Star Trek: The Next Generation “The Battle” (part 2 of 4)
After the break, Picard explains in his log that the Ferengi have beamed back and invited the Enterprise to make its possession of the Stargazer “official”, whatever that means. Picard, for his part, is back in sickbay, with both Dr. Crusher and Troi this time, as they further discuss Picard’s mysterious headaches. Troi describes what she felt, and even describes the sensation at one point as “mechanical”, yet none of them can draw the obvious conclusion that some external influence is very likely at work here.
Picard now says he’s being hit with thoughts dating back to the Battle of Maxia (and even though it’s not his name for it, Picard never suggests a better one). He begins describing his memories in fair detail, such as how his ship was on fire. He then says with some concern that he smells smoke, before realizing that it was just a memory. Despite this, Dr. Crusher okays Picard to head out and brief the staff, though she does tag along.
Cut to the meeting room, where Picard is now recounting the incident in even greater detail, including how they were ambushed and were one hit away from being destroyed. Then, abruptly, he starts talking as if he’s in the middle of the incident, directing questions to one his Stargazer officers. Troi manages to bring him back to the present, and he all but laughs it off with a “hey, I’m getting quite caught up in this”, whereupon they all decide to pretend that insanity never happened.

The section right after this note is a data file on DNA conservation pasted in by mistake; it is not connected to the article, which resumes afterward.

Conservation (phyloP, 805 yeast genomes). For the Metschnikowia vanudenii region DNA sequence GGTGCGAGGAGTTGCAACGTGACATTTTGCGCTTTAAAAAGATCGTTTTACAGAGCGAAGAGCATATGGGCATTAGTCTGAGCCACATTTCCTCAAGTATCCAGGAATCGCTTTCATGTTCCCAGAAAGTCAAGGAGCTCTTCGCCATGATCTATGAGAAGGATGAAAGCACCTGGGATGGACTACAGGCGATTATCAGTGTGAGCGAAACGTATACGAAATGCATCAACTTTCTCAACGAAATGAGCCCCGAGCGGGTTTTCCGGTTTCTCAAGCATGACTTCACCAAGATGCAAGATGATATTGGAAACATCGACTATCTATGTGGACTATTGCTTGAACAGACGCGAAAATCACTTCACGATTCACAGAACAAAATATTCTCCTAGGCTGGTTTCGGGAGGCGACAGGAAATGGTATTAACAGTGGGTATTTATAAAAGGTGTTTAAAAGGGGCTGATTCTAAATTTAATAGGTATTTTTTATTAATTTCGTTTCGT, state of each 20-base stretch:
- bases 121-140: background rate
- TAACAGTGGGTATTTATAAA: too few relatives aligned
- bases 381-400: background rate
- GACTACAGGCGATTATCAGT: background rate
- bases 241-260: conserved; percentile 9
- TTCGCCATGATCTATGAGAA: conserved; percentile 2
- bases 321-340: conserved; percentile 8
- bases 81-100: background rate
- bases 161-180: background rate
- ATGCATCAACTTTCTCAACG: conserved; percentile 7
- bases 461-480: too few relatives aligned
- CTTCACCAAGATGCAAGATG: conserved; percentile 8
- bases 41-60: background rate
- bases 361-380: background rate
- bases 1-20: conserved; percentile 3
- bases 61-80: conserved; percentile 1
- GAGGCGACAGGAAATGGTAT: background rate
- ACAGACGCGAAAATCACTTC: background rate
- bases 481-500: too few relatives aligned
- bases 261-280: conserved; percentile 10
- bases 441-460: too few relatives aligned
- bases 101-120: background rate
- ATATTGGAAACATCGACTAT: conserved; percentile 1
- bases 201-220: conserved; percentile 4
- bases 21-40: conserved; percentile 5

Picard continues, describing the tactic he improvised on the spot, which involved a short burst of high warp speed to create the illusion of the ship being in two places at once, then wrecking the enemy ship as it went after the echo. Data reveals that this tactic is now taught at Starfleet as “The Picard Maneuver”.
Modestly dismissing his feat as “what any good helmsman would have done”, Picard concludes his tale by revealing that the Stargazer was severely damaged in the attack and had to be abandoned, and the crew spent weeks in shuttlecrafts before finally being rescued. And I should add that Jonathan Frakes does a particularly good job of getting across a sense of admiration for the captain over this tale—almost too good, really.
But you can see why this incident would be so unmemorable to the captain. Nearly getting blasted to bits, abandoning ship, adrift in space for weeks, and ultimately immortalized in the textbooks for a feat of heroism would almost totally pass from anyone’s memory after nine years. After all, by the time this recap is published, it will have been roughly nine years since 9/11, and for the people who were there… you know, I don’t think I need to finish that thought. You get the point.